Hulu signed a new content partnership with Viacom that will bring the entertainment giant's programs back to web video viewers - but much of it will be behind Hulu's new subscription pay wall.
Beginning immediately, The Daily Show and The Colbert Report will be available for free viewing the morning after they originally air.
A selection of other current programming from MTV, Comedy Central, VH1, TV Land, BET and other Viacom channel brands will be added to Hulu Plus, becoming available 21 days after their on-air premiere, and all episodes will remain on the service through the end of their respective seasons.
Hulu Plus will add 2,000 or so more shows from Viacom's library in the coming weeks, the companies said.
Hulu lost the two marquee shows, along with the rest of Viacom's content, in March 2010, when the two companies failed to negotiate an extension of the original two-year contract.
While its viewership declined somewhat over the course of last year, ad volume increased.
According to comScore Video Metrix, 172 million U.S. Internet users watched online video content in December for an average of 14.6 hours per viewer. Of the top 10 U.S. properties, Hulu was last, with not quite 25.5 million viewers, compared to top-ranking Google, with 144.7 million and Viacom Digital, ranking fifth on the list with 45.8 million viewers.
Nevertheless, Hulu delivered the highest frequency of video ads to its viewers with an average of 47.1 over the course of the month.
Although financial terms of the deal with Viacom were not disclosed, Hulu evidently sweetened the pot quite a bit.
In a blog post announcing the content partnership, Hulu CEO Jason Kilar said Hulu's monetization had increased in Q4 2010 to $0.185 per stream per half-hour episode, compared to $0.216 for broadcast TV; $0.097 for broadcast watched on DVR; $0.106 for cable; and $0.048 for cable TV watched on DVR. The calculations were based on data from Media Dynamics and Nielsen.
Meanwhile, he said that Hulu's $7.99 per-month Hulu Plus subscription services will pass 1 million users in 2011, with a run rate of more than $200 million by this fall. This allows the company to pay content owners more per-user per-month than anyone else. Hulu did not make executives available for comment.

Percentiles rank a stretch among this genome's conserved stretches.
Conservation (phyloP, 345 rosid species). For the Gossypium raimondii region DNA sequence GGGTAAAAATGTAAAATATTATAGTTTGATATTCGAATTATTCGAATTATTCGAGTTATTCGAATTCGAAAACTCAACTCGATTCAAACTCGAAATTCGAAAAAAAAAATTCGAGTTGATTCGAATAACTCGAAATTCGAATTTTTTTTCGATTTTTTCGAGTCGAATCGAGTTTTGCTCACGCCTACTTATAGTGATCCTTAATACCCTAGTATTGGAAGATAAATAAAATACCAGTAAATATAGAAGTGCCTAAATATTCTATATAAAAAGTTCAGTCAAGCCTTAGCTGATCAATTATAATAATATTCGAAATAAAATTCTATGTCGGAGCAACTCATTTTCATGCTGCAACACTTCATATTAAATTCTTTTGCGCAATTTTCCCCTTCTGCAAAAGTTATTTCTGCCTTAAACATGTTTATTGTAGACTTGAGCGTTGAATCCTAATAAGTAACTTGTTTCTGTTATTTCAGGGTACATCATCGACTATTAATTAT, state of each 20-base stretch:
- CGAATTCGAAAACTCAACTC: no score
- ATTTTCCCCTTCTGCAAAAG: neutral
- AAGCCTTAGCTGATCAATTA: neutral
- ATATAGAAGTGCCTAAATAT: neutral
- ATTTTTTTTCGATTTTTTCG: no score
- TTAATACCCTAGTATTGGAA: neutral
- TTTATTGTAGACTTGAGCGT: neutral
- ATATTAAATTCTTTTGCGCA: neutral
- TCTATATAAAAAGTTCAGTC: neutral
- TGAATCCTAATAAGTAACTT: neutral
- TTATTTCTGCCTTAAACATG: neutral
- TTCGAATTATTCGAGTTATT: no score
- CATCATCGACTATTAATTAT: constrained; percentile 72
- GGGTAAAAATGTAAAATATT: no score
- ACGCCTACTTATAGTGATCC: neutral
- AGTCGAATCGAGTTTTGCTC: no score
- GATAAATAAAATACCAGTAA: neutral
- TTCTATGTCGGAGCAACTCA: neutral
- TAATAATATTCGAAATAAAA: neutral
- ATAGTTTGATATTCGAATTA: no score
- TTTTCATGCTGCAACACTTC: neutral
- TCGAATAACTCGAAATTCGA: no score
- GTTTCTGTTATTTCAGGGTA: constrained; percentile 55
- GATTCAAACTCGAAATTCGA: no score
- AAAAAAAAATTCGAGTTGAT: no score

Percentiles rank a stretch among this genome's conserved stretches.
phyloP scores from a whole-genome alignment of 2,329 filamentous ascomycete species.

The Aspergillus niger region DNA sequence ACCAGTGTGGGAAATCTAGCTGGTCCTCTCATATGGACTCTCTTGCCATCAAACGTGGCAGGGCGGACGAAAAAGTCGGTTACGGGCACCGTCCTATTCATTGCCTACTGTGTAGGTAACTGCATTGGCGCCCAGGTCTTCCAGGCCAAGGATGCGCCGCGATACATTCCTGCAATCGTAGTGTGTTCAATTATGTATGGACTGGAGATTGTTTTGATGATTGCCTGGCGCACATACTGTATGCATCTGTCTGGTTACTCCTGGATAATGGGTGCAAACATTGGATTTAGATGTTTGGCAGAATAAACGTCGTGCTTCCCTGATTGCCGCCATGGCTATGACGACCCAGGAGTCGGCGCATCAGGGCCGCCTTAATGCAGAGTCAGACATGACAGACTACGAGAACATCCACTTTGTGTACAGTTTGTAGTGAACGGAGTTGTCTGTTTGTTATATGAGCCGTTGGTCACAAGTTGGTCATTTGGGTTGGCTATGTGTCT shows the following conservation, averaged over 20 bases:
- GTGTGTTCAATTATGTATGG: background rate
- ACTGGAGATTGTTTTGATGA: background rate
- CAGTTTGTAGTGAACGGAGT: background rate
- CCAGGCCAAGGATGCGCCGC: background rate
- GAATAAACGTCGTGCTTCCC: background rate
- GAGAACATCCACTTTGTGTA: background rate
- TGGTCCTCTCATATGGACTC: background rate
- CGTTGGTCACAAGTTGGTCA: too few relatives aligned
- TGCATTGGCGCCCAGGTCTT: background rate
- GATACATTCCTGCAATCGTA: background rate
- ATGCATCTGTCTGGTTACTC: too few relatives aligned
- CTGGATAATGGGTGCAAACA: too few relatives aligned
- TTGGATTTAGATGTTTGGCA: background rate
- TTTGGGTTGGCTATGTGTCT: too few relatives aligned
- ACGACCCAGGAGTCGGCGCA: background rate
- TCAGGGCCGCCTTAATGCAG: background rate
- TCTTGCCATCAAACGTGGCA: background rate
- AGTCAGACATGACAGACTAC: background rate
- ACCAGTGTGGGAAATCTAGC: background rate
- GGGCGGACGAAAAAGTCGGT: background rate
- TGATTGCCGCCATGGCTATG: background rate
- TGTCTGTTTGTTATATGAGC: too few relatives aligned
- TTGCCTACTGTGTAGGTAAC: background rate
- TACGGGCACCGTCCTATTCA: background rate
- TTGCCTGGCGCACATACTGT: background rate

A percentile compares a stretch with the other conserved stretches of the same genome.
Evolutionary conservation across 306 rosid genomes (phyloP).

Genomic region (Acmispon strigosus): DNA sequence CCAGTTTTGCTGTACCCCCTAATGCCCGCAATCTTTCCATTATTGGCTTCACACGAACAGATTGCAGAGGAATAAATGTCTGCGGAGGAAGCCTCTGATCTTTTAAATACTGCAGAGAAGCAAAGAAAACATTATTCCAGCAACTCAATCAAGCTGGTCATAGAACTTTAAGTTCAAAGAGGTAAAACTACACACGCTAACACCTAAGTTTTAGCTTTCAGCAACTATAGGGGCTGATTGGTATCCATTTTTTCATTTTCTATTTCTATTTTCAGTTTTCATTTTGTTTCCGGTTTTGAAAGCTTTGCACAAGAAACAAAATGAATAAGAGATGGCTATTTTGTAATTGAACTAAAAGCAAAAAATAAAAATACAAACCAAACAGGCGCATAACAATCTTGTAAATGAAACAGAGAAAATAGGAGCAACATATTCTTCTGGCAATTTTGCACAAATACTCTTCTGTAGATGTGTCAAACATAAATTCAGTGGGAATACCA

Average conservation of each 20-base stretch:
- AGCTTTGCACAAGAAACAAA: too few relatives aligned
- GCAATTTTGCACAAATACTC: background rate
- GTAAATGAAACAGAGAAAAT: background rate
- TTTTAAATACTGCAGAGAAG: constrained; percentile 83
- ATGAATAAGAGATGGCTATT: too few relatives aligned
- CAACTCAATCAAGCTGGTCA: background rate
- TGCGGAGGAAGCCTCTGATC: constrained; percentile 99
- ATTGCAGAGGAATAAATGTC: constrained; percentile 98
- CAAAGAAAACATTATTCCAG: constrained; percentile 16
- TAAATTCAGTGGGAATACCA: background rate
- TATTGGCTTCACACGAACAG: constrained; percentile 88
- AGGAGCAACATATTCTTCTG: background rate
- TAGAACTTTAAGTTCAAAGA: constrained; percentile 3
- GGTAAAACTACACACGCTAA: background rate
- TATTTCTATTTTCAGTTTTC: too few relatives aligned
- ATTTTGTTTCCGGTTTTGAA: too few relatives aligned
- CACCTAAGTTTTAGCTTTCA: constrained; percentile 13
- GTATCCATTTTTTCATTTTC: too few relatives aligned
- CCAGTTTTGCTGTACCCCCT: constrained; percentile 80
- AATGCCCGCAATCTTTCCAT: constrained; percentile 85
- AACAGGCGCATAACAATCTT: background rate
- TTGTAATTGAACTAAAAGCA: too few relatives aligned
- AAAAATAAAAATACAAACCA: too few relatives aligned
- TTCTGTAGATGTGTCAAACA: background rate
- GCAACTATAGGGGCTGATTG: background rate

Viacom Chief Executive Philippe Dauman told the Wall Street Journal that his company will share in both ad revenue and subscription fees. Viacom executives were not available for comment.
The agreement is happy news for Hulu, and also for Viacom, which today reported a 12 percent drop in earnings year-over-year, in part because of declining DVD sales. However, there could be more contention to come.
Last week, the WSJ reported that Hulu is considering a new content streaming service similar to the bundles of channels now sold by cable and satellite operators, something Kilar alluded to in his blog post.
He wrote, "Content owners will bundle their content to the degree customers will respond, simply because it is in the content owners’ economic interest to do so. If enough customers refuse to purchase their bundles, then the bundles will either be reduced in price/scope (possible) or dismantled (far less likely). Customers will ultimately make the decisions here."
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Susan Kuchinskas has covered interactive advertising since its invention. The former staff writer for Adweek, Business 2.0, and M-Business covers technology, business and culture from Berkeley, CA.
March 19, 2014